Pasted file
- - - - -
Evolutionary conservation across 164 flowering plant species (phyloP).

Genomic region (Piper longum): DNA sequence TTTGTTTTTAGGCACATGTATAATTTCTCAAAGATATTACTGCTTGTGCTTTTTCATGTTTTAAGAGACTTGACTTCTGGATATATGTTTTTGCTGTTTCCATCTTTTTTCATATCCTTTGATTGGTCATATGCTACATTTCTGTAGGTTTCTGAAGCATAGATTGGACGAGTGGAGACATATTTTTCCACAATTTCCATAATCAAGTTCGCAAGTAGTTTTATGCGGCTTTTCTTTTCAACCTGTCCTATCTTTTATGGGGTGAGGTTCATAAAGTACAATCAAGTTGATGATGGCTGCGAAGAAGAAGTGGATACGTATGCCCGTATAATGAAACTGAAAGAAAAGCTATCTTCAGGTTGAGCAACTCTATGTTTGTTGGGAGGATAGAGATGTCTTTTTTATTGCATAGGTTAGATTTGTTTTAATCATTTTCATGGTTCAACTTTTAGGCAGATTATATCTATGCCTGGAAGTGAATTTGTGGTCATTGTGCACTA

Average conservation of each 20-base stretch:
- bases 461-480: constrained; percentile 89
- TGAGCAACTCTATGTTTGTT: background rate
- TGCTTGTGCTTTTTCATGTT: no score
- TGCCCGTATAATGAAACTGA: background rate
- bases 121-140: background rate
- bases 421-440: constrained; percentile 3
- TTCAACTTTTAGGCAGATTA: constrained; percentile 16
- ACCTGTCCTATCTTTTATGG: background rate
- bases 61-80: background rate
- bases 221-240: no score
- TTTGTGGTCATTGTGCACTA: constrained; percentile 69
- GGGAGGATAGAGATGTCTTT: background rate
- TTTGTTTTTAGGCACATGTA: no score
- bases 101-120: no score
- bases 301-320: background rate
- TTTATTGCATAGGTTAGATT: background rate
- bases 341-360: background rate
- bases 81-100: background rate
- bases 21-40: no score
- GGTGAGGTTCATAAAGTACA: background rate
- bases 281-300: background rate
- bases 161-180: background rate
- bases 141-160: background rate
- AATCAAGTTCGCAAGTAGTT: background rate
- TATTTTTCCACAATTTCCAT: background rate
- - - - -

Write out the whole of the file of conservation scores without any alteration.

Evolutionary conservation across 164 flowering plant species (phyloP).

Genomic region (Piper longum): DNA sequence TTTGTTTTTAGGCACATGTATAATTTCTCAAAGATATTACTGCTTGTGCTTTTTCATGTTTTAAGAGACTTGACTTCTGGATATATGTTTTTGCTGTTTCCATCTTTTTTCATATCCTTTGATTGGTCATATGCTACATTTCTGTAGGTTTCTGAAGCATAGATTGGACGAGTGGAGACATATTTTTCCACAATTTCCATAATCAAGTTCGCAAGTAGTTTTATGCGGCTTTTCTTTTCAACCTGTCCTATCTTTTATGGGGTGAGGTTCATAAAGTACAATCAAGTTGATGATGGCTGCGAAGAAGAAGTGGATACGTATGCCCGTATAATGAAACTGAAAGAAAAGCTATCTTCAGGTTGAGCAACTCTATGTTTGTTGGGAGGATAGAGATGTCTTTTTTATTGCATAGGTTAGATTTGTTTTAATCATTTTCATGGTTCAACTTTTAGGCAGATTATATCTATGCCTGGAAGTGAATTTGTGGTCATTGTGCACTA

Average conservation of each 20-base stretch:
- bases 461-480: constrained; percentile 89
- TGAGCAACTCTATGTTTGTT: background rate
- TGCTTGTGCTTTTTCATGTT: no score
- TGCCCGTATAATGAAACTGA: background rate
- bases 121-140: background rate
- bases 421-440: constrained; percentile 3
- TTCAACTTTTAGGCAGATTA: constrained; percentile 16
- ACCTGTCCTATCTTTTATGG: background rate
- bases 61-80: background rate
- bases 221-240: no score
- TTTGTGGTCATTGTGCACTA: constrained; percentile 69
- GGGAGGATAGAGATGTCTTT: background rate
- TTTGTTTTTAGGCACATGTA: no score
- bases 101-120: no score
- bases 301-320: background rate
- TTTATTGCATAGGTTAGATT: background rate
- bases 341-360: background rate
- bases 81-100: background rate
- bases 21-40: no score
- GGTGAGGTTCATAAAGTACA: background rate
- bases 281-300: background rate
- bases 161-180: background rate
- bases 141-160: background rate
- AATCAAGTTCGCAAGTAGTT: background rate
- TATTTTTCCACAATTTCCAT: background rate